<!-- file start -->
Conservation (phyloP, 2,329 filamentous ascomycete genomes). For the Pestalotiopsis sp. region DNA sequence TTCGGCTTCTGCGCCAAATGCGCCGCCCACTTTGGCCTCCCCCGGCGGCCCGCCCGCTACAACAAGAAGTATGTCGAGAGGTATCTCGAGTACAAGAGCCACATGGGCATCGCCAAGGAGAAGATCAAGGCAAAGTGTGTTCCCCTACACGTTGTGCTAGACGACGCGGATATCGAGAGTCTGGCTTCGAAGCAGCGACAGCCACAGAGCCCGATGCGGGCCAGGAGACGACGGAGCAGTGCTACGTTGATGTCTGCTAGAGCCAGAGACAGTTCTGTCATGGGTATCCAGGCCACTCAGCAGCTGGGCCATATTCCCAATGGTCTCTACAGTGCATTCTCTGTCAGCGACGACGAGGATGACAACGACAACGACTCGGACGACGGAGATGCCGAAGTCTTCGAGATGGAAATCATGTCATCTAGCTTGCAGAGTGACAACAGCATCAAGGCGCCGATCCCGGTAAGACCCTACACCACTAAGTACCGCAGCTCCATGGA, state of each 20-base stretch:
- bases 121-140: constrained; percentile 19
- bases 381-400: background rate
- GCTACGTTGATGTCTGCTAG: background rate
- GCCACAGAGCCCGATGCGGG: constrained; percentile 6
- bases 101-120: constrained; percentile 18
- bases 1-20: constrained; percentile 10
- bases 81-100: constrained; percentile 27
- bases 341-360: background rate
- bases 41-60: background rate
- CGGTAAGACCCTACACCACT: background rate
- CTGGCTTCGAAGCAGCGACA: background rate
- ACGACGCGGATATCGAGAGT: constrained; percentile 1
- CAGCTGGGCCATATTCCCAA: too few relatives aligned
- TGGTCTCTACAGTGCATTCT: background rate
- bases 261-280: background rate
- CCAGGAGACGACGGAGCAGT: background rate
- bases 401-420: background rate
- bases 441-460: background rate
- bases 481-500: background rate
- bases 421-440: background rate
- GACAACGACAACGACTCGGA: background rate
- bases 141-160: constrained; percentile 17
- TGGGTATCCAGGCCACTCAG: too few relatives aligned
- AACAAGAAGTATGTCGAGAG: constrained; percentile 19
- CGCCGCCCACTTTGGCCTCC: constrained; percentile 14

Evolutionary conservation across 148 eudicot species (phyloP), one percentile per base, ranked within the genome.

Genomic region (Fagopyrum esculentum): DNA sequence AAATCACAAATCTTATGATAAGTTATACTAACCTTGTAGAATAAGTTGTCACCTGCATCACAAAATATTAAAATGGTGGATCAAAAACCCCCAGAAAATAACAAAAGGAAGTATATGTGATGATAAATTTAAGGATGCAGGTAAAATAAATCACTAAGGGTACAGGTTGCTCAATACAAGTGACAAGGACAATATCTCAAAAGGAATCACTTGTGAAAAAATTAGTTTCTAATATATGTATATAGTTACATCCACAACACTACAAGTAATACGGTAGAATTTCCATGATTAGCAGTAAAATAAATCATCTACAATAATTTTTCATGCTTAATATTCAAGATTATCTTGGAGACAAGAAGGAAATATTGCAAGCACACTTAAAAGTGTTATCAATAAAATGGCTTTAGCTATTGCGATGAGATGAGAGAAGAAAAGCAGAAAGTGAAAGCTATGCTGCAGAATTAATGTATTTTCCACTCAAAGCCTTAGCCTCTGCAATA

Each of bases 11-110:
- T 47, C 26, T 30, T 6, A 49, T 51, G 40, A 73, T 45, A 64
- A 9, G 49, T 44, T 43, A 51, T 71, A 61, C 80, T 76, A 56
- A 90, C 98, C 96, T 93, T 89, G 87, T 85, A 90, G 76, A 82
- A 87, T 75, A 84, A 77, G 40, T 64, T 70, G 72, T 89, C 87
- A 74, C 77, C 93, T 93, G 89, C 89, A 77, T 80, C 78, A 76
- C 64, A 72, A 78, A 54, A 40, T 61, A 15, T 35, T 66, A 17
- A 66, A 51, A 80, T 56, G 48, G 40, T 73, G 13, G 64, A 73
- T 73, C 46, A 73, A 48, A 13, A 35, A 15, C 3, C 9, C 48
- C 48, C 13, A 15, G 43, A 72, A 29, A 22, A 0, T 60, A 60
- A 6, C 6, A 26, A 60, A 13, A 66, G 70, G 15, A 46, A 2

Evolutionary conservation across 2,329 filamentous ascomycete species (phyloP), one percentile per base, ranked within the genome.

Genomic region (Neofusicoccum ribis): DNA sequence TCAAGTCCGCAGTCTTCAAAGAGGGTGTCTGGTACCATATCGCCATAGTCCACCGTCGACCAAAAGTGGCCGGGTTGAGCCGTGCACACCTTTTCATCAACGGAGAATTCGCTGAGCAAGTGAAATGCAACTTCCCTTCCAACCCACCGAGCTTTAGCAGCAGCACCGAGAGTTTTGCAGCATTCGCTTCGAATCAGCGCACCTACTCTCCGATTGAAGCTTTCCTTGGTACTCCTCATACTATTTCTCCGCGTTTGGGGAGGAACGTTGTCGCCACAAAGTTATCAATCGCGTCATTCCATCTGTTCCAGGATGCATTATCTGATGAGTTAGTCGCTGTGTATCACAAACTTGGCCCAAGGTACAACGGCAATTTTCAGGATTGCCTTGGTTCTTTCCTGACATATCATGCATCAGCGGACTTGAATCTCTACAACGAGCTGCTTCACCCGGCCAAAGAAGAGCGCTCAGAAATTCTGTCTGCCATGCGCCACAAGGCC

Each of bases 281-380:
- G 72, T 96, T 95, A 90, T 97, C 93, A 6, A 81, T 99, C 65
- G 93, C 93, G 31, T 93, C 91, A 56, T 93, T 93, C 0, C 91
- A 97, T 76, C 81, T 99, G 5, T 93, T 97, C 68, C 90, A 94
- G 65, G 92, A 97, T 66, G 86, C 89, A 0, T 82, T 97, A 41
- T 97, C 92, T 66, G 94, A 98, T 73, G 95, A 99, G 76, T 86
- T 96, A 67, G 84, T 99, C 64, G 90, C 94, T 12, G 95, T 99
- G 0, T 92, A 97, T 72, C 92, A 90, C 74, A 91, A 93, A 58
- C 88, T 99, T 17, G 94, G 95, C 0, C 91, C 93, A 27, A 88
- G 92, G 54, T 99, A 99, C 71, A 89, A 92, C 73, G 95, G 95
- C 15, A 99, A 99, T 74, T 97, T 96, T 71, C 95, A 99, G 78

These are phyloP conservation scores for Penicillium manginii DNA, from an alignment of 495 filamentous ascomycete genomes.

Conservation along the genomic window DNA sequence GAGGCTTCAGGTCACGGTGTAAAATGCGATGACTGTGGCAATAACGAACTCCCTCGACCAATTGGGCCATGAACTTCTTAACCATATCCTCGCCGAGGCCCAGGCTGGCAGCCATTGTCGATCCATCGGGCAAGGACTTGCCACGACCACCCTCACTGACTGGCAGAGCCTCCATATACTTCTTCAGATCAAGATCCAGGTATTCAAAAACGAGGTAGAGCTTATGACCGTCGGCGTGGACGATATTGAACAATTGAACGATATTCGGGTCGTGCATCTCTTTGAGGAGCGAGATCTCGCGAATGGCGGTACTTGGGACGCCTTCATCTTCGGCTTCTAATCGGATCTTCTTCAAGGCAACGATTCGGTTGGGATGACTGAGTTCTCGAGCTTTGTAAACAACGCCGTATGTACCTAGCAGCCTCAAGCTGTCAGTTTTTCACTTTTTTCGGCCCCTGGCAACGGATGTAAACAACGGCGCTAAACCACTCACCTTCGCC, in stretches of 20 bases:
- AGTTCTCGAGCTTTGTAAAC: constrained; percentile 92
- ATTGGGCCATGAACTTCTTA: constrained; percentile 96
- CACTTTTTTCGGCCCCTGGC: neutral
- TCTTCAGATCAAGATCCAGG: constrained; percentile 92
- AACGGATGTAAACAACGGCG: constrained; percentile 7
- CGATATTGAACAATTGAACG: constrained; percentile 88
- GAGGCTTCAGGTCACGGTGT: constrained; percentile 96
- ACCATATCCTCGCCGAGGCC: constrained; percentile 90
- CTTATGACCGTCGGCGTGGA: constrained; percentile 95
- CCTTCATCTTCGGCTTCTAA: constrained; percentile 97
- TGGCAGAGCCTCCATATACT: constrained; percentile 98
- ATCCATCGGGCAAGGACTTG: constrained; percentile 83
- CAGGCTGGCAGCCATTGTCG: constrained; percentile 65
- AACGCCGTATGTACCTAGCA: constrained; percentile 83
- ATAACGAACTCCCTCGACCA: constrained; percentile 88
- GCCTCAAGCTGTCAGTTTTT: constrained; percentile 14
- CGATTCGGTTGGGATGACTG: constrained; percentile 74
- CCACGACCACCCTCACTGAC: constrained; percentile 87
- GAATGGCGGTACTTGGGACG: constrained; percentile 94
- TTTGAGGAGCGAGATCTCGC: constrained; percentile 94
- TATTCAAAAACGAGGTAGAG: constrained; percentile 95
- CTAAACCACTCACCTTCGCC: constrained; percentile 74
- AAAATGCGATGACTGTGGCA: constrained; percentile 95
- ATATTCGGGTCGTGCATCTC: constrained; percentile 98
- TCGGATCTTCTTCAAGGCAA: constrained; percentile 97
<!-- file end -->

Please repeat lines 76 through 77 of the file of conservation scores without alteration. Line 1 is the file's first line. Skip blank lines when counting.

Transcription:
- CTAAACCACTCACCTTCGCC: constrained; percentile 74
- AAAATGCGATGACTGTGGCA: constrained; percentile 95